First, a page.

SJNK – Higher Yield With Less Risk? A Look At This 7.71% Yielding Bond ETF.

Rising interest rates have been hard to miss for income investors. 10Y Treasury yields have almost doubled since the start of the year and risen above 3% – a development that has also hammered many income assets.

Historically, fixed-income investors have had to make a choice – move out the yield curve to increase duration exposure and earn a higher yield or decrease duration exposure by moving down the yield curve but earn a lower yield. This trade-off in duration exposure vs yield is a direct result of the fact that the yield curve is generally upward sloping so that longer-term bonds carry a higher yield than shorter-term bonds. Typically, investors who want to generate a higher yield without taking on more credit risk need to take more duration risk. 

This relationship has recently broken down. Investors can now generate the same or higher yield by taking less duration exposure.

Let’s take a look at two screenshots below. This one shows the yield profile of SJNK – a high-yield corporate bond ETF with a duration profile of 2.44. 

And this screenshot show the yield profile of the benchmark SPDR Bloomberg High Yield Bond ETF (JNK) with a duration of 4.27.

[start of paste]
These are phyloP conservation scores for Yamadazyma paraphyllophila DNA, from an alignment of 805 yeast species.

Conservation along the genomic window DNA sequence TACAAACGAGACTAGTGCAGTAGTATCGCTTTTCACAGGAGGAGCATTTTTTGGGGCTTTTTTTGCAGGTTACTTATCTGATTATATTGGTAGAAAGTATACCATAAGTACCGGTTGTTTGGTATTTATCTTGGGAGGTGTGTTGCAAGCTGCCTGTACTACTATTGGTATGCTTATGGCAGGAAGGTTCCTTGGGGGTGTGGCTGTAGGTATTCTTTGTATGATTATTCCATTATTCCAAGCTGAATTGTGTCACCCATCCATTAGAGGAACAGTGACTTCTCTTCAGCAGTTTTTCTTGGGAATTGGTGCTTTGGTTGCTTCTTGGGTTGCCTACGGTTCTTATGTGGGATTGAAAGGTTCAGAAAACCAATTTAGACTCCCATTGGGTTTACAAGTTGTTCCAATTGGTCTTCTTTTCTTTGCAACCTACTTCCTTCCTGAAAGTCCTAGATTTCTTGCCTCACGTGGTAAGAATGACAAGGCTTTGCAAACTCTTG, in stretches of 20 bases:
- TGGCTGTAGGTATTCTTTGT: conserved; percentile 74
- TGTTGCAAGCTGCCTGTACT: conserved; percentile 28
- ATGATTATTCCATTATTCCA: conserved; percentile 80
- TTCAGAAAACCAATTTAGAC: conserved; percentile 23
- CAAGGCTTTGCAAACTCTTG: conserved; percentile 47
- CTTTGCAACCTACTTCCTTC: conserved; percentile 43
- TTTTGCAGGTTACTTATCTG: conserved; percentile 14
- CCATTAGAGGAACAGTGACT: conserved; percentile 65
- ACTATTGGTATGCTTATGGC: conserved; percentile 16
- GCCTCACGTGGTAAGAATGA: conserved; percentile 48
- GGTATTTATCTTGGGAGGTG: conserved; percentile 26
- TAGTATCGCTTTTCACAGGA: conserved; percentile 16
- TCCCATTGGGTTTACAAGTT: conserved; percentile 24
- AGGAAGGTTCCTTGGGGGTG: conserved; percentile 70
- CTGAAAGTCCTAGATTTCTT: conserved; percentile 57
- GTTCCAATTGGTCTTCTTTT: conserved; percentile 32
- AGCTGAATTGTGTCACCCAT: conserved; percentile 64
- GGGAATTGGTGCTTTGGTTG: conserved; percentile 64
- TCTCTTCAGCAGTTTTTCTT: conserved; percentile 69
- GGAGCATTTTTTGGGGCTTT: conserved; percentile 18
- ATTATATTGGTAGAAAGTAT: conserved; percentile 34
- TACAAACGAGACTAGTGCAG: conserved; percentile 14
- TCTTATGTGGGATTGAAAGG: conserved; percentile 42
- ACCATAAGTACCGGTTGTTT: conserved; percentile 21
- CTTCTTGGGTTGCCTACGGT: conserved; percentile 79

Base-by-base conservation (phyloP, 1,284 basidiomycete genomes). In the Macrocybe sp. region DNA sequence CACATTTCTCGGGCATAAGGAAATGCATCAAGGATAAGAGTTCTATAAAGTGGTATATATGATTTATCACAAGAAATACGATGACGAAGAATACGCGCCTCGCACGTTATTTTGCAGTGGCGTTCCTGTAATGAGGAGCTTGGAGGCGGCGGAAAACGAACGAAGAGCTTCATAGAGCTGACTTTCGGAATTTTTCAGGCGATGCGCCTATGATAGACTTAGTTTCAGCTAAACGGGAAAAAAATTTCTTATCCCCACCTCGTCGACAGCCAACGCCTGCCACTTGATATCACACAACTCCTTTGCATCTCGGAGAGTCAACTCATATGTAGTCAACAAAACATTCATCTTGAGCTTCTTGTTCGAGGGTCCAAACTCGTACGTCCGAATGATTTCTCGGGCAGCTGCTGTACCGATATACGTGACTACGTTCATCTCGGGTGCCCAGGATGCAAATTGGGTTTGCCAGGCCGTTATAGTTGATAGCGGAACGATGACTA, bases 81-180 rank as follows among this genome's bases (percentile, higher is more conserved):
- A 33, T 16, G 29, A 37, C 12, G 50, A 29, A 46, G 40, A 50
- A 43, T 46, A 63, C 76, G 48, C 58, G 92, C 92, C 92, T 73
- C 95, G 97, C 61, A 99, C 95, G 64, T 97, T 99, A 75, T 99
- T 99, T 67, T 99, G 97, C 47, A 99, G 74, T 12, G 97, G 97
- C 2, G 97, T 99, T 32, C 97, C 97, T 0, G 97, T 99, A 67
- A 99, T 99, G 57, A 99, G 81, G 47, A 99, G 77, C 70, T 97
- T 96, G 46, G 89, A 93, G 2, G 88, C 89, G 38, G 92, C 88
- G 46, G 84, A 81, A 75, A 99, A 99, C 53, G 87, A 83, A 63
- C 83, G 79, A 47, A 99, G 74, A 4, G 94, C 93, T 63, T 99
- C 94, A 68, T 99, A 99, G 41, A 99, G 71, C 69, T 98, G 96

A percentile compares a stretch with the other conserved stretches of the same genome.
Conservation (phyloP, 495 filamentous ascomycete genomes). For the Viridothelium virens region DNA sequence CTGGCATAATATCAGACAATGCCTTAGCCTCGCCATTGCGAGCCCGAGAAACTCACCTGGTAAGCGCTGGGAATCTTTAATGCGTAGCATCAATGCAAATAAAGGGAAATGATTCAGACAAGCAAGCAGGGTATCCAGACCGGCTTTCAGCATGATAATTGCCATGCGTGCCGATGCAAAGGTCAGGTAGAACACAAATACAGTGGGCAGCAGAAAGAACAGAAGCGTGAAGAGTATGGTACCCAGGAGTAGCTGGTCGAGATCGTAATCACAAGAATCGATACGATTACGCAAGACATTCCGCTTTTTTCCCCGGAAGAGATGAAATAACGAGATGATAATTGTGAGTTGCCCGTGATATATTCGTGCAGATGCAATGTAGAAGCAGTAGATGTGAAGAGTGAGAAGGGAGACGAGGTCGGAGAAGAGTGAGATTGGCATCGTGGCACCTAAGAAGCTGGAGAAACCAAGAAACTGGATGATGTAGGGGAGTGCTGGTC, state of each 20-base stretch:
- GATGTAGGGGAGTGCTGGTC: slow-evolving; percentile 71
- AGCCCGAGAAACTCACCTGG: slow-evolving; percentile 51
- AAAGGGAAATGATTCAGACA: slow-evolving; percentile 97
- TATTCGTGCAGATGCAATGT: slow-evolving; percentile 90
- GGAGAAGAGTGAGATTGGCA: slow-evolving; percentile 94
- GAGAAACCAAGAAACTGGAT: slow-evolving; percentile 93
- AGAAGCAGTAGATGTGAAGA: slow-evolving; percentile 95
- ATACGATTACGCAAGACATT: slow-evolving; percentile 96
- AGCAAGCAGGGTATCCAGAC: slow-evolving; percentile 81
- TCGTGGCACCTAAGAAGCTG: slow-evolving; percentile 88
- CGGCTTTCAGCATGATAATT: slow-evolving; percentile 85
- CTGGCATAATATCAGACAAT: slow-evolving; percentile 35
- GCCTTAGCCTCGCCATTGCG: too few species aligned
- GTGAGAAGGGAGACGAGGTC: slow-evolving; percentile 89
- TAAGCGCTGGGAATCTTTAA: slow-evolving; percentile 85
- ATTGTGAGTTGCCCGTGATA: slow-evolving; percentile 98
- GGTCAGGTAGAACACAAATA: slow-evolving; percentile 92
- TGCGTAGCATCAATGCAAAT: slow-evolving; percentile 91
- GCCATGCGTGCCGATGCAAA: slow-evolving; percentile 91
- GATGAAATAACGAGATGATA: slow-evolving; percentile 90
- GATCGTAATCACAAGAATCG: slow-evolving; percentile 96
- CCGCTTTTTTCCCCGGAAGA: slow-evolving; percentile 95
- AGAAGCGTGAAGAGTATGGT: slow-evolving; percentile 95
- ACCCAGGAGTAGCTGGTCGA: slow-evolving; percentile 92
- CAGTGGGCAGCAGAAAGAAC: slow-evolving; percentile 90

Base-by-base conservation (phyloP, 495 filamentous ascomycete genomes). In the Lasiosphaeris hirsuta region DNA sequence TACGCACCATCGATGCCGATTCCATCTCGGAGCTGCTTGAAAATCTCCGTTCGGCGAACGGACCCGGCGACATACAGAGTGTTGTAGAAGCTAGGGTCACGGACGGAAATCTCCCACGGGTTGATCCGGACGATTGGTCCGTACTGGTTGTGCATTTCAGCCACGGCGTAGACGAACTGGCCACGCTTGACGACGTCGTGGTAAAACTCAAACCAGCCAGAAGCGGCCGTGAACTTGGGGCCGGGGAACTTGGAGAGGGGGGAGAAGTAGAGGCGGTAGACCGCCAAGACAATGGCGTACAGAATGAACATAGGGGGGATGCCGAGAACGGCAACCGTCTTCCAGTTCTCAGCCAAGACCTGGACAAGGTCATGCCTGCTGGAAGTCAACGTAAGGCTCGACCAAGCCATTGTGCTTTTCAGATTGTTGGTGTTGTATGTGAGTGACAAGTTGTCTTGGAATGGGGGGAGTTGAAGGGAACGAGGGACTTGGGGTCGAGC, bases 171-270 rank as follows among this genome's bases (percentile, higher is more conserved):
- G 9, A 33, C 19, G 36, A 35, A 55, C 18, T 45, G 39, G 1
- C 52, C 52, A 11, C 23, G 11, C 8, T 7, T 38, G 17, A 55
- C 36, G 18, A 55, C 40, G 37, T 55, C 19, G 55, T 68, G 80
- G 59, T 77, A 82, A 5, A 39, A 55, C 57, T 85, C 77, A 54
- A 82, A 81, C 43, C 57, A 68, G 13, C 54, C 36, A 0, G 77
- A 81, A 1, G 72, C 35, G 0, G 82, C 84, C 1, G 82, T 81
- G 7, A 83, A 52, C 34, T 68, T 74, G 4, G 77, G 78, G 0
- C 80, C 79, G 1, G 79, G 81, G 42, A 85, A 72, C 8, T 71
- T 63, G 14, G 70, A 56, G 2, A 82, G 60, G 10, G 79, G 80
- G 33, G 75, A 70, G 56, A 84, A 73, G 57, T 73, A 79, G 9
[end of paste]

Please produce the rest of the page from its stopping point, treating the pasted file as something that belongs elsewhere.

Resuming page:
The yields highlighted in both screenshots are the yields that matter to investors. These are the yields that investor capital actually accrues in these funds. We can see that SJNK has a 0.09% higher weighted-average yield-to-worst than JNK. The credit rating profiles of the two funds are similar. 

The key takeaway here is that SJNK offers a higher yield than the “typical” high-yield corporate bond fund while requiring investors to take almost half as much interest rate risk. That sounds pretty good!

Now what is this about a 7.71% yield when SJNK has a 5.09% distribution rate? The key point here is that while SJNK distributes a yield of 5.09% its underlying bond portfolio accrues yield at a 7.71% level. It’s not clear why SJNK is so miserly with its distribution but it likely has to do with the fact that the fund’s yield-to-worst is more volatile than its current yield and it’s the current yield that tends to drive the distribution rate. The yield-to-worst has spiked up recently more than the current yield because it takes into account the portfolio pull-to-par which is the additional tailwind investors get when the weighted-average price is below par as it is now at $95.80. 

Thanks for reading.

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